Over the same period, the German real exchange remained stable and so did Germany's current account surplus. In fact, Germany is now the only big economy with a large and persistent current account surplus. On the other hand, some emerging countries had to face a strong “appreciation wind” that deteriorated past export performances and turned the current account back into deficit. Brazil, for instance, had to struggle with large speculative capital inflows, a rapid real appreciation of the currency and a current account swing from a small surplus in 2007 to a deficit of 2.1 per cent of GDP in 2011.
Many governments responded to the crisis that erupted after the collapse of Lehman Brothers with large stabilization packages aimed at restoring aggregate demand. This was the right response. However, concerns about rising public debt are now leading to a premature reversal of these expansionary fiscal policies. Pressures for a reversal of the fiscal stimulus are of particular concern because the private sector has not yet completed its deleveraging process and, in such a debt-deflation process, expansionary monetary policy cannot have a major stimulating effect.
The trend towards deregulation of the financial system over the past three decades has led to more risk-taking, more financial crises, and larger injections of public money in the financial sector. The recent sharp increase in public sector deficits and public indebtedness is the result of a grave crisis in the financial system following a wave of financial liberalization. It is thus paradoxical, to say the least, that the same financial agents that caused the crisis have now become the judges of the suitability of public policies adopted to contain its damage. Financial markets are often characterized by herd behaviour because acting against the majority, even if justified by accurate information about fundamentals, may result in large losses. As a consequence, prices in financial and “financialized” markets tend to overshoot or even to move in the wrong direction. When herding dominates the scene, no single participant questions whether the underlying information is correct or can be rationally related to events and developments in the real economy. This phenomenon has been observed in securities markets and markets for financial derivatives, but also in currency and commodity futures markets.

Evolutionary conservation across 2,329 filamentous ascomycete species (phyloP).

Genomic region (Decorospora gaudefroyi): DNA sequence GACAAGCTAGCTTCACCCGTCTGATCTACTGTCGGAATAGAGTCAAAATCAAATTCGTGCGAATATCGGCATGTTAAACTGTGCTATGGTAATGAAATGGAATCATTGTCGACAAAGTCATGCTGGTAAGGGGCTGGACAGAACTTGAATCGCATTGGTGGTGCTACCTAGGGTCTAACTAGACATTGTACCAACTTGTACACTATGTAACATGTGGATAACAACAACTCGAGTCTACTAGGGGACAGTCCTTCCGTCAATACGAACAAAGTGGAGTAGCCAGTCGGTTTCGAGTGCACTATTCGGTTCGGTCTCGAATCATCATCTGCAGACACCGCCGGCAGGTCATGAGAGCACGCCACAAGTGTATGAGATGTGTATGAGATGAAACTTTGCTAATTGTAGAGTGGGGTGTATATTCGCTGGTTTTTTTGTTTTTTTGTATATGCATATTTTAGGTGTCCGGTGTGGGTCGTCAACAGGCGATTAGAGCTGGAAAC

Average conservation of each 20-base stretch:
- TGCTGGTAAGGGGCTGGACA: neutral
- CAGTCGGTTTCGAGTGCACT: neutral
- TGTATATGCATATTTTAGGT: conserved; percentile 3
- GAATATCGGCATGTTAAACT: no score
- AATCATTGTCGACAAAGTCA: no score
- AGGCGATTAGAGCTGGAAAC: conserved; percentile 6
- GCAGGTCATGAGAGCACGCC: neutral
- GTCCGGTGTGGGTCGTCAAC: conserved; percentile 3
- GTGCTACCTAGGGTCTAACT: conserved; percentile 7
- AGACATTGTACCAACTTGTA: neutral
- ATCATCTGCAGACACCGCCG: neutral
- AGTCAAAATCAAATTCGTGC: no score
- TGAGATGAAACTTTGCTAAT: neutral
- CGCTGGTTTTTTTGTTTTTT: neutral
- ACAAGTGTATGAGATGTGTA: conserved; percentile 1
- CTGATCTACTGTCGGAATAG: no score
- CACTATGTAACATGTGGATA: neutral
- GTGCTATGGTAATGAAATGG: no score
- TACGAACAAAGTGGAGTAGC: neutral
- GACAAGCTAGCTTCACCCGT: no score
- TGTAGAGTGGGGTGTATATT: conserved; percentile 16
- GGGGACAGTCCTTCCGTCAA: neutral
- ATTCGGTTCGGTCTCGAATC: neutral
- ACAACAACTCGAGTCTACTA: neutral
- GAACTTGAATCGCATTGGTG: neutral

In currency markets, for instance, financial speculation is a major factor in leading exchange rates against the fundamentals. This happens frequently because private shortterm capital flows are destabilizing. These flows of the “carry trade” type are attracted by positive interest rate differentials but the sheer size of such flows tend to appreciate the exchange rates of countries with relatively high inflation and high nominal interest rates, thus moving exchange rates against the fundamentals, as macroeconomic conditions would have required a depreciation.